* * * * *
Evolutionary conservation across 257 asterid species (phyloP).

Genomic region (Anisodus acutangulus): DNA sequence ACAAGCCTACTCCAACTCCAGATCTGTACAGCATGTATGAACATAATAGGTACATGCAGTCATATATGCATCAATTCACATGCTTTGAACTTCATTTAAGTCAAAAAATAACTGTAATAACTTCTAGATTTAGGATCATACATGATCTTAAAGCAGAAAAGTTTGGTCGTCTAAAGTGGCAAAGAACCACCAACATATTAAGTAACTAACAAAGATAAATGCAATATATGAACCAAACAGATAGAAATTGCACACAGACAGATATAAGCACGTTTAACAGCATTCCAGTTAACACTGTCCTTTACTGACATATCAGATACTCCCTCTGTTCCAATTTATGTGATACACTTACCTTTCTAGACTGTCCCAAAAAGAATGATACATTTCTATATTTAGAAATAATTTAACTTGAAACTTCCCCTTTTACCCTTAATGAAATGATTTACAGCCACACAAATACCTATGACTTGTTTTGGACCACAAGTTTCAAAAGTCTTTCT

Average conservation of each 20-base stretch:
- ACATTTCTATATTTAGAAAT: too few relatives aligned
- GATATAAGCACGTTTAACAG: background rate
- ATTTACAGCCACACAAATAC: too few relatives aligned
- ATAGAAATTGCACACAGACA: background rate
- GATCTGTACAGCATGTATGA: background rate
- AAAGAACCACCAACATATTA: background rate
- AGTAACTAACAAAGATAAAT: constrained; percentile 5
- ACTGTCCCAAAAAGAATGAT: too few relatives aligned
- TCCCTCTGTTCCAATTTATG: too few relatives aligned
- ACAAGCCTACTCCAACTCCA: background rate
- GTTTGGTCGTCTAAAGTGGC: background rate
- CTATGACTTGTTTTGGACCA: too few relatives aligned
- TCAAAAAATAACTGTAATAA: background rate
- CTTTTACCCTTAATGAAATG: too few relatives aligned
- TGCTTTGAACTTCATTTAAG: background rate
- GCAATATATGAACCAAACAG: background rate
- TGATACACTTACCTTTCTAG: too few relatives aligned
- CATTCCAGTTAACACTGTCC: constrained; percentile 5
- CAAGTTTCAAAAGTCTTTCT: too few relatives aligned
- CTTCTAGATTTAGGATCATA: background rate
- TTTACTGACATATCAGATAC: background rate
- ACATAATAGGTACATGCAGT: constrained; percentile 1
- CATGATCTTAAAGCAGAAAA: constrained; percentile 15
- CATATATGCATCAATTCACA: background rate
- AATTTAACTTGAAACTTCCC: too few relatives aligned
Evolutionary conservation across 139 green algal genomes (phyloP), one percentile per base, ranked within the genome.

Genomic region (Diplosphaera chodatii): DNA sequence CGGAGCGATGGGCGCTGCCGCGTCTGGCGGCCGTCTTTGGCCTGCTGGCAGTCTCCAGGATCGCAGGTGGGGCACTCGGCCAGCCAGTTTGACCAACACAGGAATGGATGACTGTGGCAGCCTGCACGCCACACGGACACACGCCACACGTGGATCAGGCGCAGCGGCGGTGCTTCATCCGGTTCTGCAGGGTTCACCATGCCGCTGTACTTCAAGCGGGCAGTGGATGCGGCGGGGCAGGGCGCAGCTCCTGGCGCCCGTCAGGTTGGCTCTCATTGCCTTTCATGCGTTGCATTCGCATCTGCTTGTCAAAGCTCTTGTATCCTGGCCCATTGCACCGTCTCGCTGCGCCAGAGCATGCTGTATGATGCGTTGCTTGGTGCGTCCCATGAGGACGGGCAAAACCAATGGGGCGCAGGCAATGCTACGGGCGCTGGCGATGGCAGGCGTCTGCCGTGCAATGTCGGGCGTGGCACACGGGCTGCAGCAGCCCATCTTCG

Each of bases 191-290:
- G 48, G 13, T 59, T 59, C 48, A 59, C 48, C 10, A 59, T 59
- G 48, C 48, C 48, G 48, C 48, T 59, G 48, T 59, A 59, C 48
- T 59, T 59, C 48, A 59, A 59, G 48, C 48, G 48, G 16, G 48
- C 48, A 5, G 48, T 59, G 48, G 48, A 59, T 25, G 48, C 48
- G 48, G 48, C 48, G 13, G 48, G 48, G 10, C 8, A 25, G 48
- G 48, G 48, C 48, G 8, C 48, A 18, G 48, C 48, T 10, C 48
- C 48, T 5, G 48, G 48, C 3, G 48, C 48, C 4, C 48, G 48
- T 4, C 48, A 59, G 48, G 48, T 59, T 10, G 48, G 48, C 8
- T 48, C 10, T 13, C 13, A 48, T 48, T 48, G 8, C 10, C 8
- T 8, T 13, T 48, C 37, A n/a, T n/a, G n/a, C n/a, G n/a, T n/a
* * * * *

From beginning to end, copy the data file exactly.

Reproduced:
Evolutionary conservation across 257 asterid species (phyloP).

Genomic region (Anisodus acutangulus): DNA sequence ACAAGCCTACTCCAACTCCAGATCTGTACAGCATGTATGAACATAATAGGTACATGCAGTCATATATGCATCAATTCACATGCTTTGAACTTCATTTAAGTCAAAAAATAACTGTAATAACTTCTAGATTTAGGATCATACATGATCTTAAAGCAGAAAAGTTTGGTCGTCTAAAGTGGCAAAGAACCACCAACATATTAAGTAACTAACAAAGATAAATGCAATATATGAACCAAACAGATAGAAATTGCACACAGACAGATATAAGCACGTTTAACAGCATTCCAGTTAACACTGTCCTTTACTGACATATCAGATACTCCCTCTGTTCCAATTTATGTGATACACTTACCTTTCTAGACTGTCCCAAAAAGAATGATACATTTCTATATTTAGAAATAATTTAACTTGAAACTTCCCCTTTTACCCTTAATGAAATGATTTACAGCCACACAAATACCTATGACTTGTTTTGGACCACAAGTTTCAAAAGTCTTTCT

Average conservation of each 20-base stretch:
- ACATTTCTATATTTAGAAAT: too few relatives aligned
- GATATAAGCACGTTTAACAG: background rate
- ATTTACAGCCACACAAATAC: too few relatives aligned
- ATAGAAATTGCACACAGACA: background rate
- GATCTGTACAGCATGTATGA: background rate
- AAAGAACCACCAACATATTA: background rate
- AGTAACTAACAAAGATAAAT: constrained; percentile 5
- ACTGTCCCAAAAAGAATGAT: too few relatives aligned
- TCCCTCTGTTCCAATTTATG: too few relatives aligned
- ACAAGCCTACTCCAACTCCA: background rate
- GTTTGGTCGTCTAAAGTGGC: background rate
- CTATGACTTGTTTTGGACCA: too few relatives aligned
- TCAAAAAATAACTGTAATAA: background rate
- CTTTTACCCTTAATGAAATG: too few relatives aligned
- TGCTTTGAACTTCATTTAAG: background rate
- GCAATATATGAACCAAACAG: background rate
- TGATACACTTACCTTTCTAG: too few relatives aligned
- CATTCCAGTTAACACTGTCC: constrained; percentile 5
- CAAGTTTCAAAAGTCTTTCT: too few relatives aligned
- CTTCTAGATTTAGGATCATA: background rate
- TTTACTGACATATCAGATAC: background rate
- ACATAATAGGTACATGCAGT: constrained; percentile 1
- CATGATCTTAAAGCAGAAAA: constrained; percentile 15
- CATATATGCATCAATTCACA: background rate
- AATTTAACTTGAAACTTCCC: too few relatives aligned
Evolutionary conservation across 139 green algal genomes (phyloP), one percentile per base, ranked within the genome.

Genomic region (Diplosphaera chodatii): DNA sequence CGGAGCGATGGGCGCTGCCGCGTCTGGCGGCCGTCTTTGGCCTGCTGGCAGTCTCCAGGATCGCAGGTGGGGCACTCGGCCAGCCAGTTTGACCAACACAGGAATGGATGACTGTGGCAGCCTGCACGCCACACGGACACACGCCACACGTGGATCAGGCGCAGCGGCGGTGCTTCATCCGGTTCTGCAGGGTTCACCATGCCGCTGTACTTCAAGCGGGCAGTGGATGCGGCGGGGCAGGGCGCAGCTCCTGGCGCCCGTCAGGTTGGCTCTCATTGCCTTTCATGCGTTGCATTCGCATCTGCTTGTCAAAGCTCTTGTATCCTGGCCCATTGCACCGTCTCGCTGCGCCAGAGCATGCTGTATGATGCGTTGCTTGGTGCGTCCCATGAGGACGGGCAAAACCAATGGGGCGCAGGCAATGCTACGGGCGCTGGCGATGGCAGGCGTCTGCCGTGCAATGTCGGGCGTGGCACACGGGCTGCAGCAGCCCATCTTCG

Each of bases 191-290:
- G 48, G 13, T 59, T 59, C 48, A 59, C 48, C 10, A 59, T 59
- G 48, C 48, C 48, G 48, C 48, T 59, G 48, T 59, A 59, C 48
- T 59, T 59, C 48, A 59, A 59, G 48, C 48, G 48, G 16, G 48
- C 48, A 5, G 48, T 59, G 48, G 48, A 59, T 25, G 48, C 48
- G 48, G 48, C 48, G 13, G 48, G 48, G 10, C 8, A 25, G 48
- G 48, G 48, C 48, G 8, C 48, A 18, G 48, C 48, T 10, C 48
- C 48, T 5, G 48, G 48, C 3, G 48, C 48, C 4, C 48, G 48
- T 4, C 48, A 59, G 48, G 48, T 59, T 10, G 48, G 48, C 8
- T 48, C 10, T 13, C 13, A 48, T 48, T 48, G 8, C 10, C 8
- T 8, T 13, T 48, C 37, A n/a, T n/a, G n/a, C n/a, G n/a, T n/a